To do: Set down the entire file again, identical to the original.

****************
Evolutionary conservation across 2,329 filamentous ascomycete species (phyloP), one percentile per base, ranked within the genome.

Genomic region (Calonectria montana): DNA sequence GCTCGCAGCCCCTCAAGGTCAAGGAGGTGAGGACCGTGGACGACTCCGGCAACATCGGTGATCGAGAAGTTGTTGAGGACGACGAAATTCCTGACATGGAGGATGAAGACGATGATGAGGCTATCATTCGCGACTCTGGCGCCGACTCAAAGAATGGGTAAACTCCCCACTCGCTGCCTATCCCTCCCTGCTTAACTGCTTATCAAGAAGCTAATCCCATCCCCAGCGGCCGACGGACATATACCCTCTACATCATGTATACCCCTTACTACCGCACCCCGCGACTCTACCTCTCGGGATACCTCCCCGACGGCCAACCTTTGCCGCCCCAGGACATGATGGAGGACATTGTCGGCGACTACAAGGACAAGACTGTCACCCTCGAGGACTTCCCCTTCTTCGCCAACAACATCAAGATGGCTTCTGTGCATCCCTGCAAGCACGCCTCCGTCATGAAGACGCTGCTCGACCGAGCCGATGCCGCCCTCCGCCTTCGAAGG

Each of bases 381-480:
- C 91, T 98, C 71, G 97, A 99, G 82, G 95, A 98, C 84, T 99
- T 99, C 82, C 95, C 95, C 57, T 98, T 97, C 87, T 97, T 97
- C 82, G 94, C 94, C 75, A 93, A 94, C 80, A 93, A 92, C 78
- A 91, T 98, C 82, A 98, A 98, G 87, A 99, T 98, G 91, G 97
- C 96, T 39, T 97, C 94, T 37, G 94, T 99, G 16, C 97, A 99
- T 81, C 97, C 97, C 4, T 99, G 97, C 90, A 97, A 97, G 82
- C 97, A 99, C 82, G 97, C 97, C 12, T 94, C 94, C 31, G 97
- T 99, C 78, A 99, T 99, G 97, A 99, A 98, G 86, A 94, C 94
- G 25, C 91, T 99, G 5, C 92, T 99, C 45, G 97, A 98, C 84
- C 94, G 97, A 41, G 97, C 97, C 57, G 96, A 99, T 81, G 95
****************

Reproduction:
Evolutionary conservation across 2,329 filamentous ascomycete species (phyloP), one percentile per base, ranked within the genome.

Genomic region (Calonectria montana): DNA sequence GCTCGCAGCCCCTCAAGGTCAAGGAGGTGAGGACCGTGGACGACTCCGGCAACATCGGTGATCGAGAAGTTGTTGAGGACGACGAAATTCCTGACATGGAGGATGAAGACGATGATGAGGCTATCATTCGCGACTCTGGCGCCGACTCAAAGAATGGGTAAACTCCCCACTCGCTGCCTATCCCTCCCTGCTTAACTGCTTATCAAGAAGCTAATCCCATCCCCAGCGGCCGACGGACATATACCCTCTACATCATGTATACCCCTTACTACCGCACCCCGCGACTCTACCTCTCGGGATACCTCCCCGACGGCCAACCTTTGCCGCCCCAGGACATGATGGAGGACATTGTCGGCGACTACAAGGACAAGACTGTCACCCTCGAGGACTTCCCCTTCTTCGCCAACAACATCAAGATGGCTTCTGTGCATCCCTGCAAGCACGCCTCCGTCATGAAGACGCTGCTCGACCGAGCCGATGCCGCCCTCCGCCTTCGAAGG

Each of bases 381-480:
- C 91, T 98, C 71, G 97, A 99, G 82, G 95, A 98, C 84, T 99
- T 99, C 82, C 95, C 95, C 57, T 98, T 97, C 87, T 97, T 97
- C 82, G 94, C 94, C 75, A 93, A 94, C 80, A 93, A 92, C 78
- A 91, T 98, C 82, A 98, A 98, G 87, A 99, T 98, G 91, G 97
- C 96, T 39, T 97, C 94, T 37, G 94, T 99, G 16, C 97, A 99
- T 81, C 97, C 97, C 4, T 99, G 97, C 90, A 97, A 97, G 82
- C 97, A 99, C 82, G 97, C 97, C 12, T 94, C 94, C 31, G 97
- T 99, C 78, A 99, T 99, G 97, A 99, A 98, G 86, A 94, C 94
- G 25, C 91, T 99, G 5, C 92, T 99, C 45, G 97, A 98, C 84
- C 94, G 97, A 41, G 97, C 97, C 57, G 96, A 99, T 81, G 95